1 teaspoon dried thyme
1 teaspoon dried rosemary

Place everything except the beans in the pressure cooker. Add just enough water to almost cover the ingredients. Lock the lid in place. Bring to 15psi over high heat, immediately reduce the heat to the lowest possible setting to stabilize and maintain that pressure. Cook 35 minutes. Remove from heat and use the natural release method before opening the lid. Check for doneness; all smoked meats start out very dry and tough, but when cooked properly the meat should be fork-tender and easily pull away from the bone. If needed return to pressure for an additional 5 minutes. Discard the bay leaves. Remove the meat and set aside to cool.

Step Two: The Soup
Rinse the beans and discard the soaking water. Add the beans to the broth. Lock the lid in place. Bring to 15psi over high heat, immediately reduce the heat to the lowest possible setting to stabilize and maintain that pressure. Cook 12 minutes. Remove from heat and use the natural release method before opening the lid. Check for doneness, a bean should soft enough to mash between your thumb and forefinger. If needed return to pressure for an additional 2 minutes. Use a hand blender to partially purée the beans and broth, leaving some beans whole.

Meanwhile, debone the meat, discarding any little pieces of gristle, veins or fat. Chop the meat into small pieces. Return the meat to the beans and broth. Season to taste. Simmer gently over a medium-low heat until heated through. Serve with a hunk of bakery bread or a pan of cornbread.

This soup freezes well.

Does this "Penny Pincher" recipe appeal to you, would you like to see more recipes like this?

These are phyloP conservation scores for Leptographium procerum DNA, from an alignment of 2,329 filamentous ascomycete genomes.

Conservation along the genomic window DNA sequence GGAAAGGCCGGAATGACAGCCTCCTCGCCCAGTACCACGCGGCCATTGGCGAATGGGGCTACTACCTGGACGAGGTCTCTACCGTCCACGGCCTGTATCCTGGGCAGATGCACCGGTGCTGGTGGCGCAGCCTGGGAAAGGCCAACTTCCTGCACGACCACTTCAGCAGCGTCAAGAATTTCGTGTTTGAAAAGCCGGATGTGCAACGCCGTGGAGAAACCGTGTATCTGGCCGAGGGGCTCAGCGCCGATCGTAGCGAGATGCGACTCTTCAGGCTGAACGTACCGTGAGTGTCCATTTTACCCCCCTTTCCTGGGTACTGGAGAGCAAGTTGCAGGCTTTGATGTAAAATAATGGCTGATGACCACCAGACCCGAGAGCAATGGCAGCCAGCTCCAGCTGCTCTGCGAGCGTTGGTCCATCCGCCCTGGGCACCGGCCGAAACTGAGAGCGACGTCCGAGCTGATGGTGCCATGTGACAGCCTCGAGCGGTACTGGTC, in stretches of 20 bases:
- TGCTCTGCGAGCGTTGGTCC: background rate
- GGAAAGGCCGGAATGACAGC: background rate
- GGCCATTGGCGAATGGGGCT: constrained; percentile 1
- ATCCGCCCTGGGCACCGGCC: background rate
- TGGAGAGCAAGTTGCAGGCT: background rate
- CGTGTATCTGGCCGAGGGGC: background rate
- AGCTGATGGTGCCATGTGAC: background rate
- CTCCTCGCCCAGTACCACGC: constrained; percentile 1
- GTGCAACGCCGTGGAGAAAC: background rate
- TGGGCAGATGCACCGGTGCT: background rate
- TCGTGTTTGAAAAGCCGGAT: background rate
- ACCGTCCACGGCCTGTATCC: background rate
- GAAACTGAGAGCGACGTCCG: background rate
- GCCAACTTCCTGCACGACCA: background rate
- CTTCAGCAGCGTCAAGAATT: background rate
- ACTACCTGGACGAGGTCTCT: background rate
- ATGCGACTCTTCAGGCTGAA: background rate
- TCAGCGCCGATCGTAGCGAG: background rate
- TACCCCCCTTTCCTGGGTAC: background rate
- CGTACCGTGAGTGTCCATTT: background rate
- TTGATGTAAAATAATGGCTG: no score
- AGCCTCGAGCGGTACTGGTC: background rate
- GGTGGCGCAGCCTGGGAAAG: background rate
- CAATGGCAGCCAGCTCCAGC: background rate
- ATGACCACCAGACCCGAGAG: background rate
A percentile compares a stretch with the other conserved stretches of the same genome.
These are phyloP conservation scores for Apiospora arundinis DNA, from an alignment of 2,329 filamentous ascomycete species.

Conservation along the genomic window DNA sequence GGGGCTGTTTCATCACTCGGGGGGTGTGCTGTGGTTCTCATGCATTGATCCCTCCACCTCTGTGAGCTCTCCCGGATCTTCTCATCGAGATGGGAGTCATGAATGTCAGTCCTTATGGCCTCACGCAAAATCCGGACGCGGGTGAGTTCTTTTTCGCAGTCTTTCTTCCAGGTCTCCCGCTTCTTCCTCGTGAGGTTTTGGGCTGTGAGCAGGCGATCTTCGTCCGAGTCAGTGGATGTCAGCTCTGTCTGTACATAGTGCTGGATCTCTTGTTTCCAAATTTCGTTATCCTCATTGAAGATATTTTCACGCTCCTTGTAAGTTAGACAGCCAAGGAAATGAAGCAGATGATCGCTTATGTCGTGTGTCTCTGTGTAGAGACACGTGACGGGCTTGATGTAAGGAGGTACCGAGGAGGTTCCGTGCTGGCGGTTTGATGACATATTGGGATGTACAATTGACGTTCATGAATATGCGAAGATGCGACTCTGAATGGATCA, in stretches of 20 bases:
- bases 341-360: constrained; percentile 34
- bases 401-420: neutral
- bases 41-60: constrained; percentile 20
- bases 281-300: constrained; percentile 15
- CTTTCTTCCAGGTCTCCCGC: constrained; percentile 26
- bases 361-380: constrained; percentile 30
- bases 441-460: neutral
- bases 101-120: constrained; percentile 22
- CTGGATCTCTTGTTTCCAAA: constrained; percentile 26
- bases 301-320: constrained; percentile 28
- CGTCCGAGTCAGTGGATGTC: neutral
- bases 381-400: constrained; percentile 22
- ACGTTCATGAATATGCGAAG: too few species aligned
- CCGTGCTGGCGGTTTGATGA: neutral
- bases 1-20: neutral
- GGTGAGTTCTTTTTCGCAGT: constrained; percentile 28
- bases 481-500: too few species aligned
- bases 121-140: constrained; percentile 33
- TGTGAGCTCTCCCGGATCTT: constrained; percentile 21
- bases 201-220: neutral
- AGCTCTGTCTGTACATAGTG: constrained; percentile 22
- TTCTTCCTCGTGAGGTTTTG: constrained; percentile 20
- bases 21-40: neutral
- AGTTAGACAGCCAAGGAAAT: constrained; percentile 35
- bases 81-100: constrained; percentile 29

If you make my Penny Pinchers Navy Bean Soup let me know about your experience.


belldujour said...

This is cheap comfort food! I love the variety of homemade soups, and especially these days when everyone is trying to be more frugal. I actually have the ingredients to make this recipe for dinner, and on a cold wet day like this, what could be better than hot soup. Thanks Miss V... more recipes, please!

Anonymous said...

I love navy beans, they are so useful in many recipes; and very good value considering how inexpensive they are for the protein. I have looked at smoked neck bones before, but never knew what to do with them. My family always used ham bones or just bacon, so I have added them to my shopping list and I can't wait to try this recipe. Thank you for the step-by-step pictures, they really help explain the procedure.

Kathy said...

Yes! would love more frugal recipes like these. My food budget seems to be shrinking.
This soups sounds really good - even if it is hot outside.

The Dalai Farmer said...

Just what I was looking for! With my new electric pressure cooker I thought beans would be quick and easy and - Lo, and behold - they are! This soup is like a magic trick, it takes cheap as chips ingredients and makes them into gourmet food. I love it!

Jeff said...

Made it. Loved it. Making it again. This was a wonderful tasting soup and a great way to use up an old ham bone. Not sure where to find smoked neck bones, but I will be on the look out. Thanks and
please post more just like it!!!

missvickie said...

Leftover ham bones are wonderful, but not always available. Smoked meats provide an excellent alternative and your local supermarket will stock several varieties that are specifically useful in soups. Pork neck bones are grouped with other types of cured meats like ham hocks, pigs feet, and turkey wings and legs. You can also use any of the smoked sausages like kielbasa or Andouille.

Good2bFit said...

This is really wonderful soup! My whole family liked it, which is saying something! A great flavor, inexpensive, and definitely something warm for a cold winter night. Thank you for all your wonderful recipes!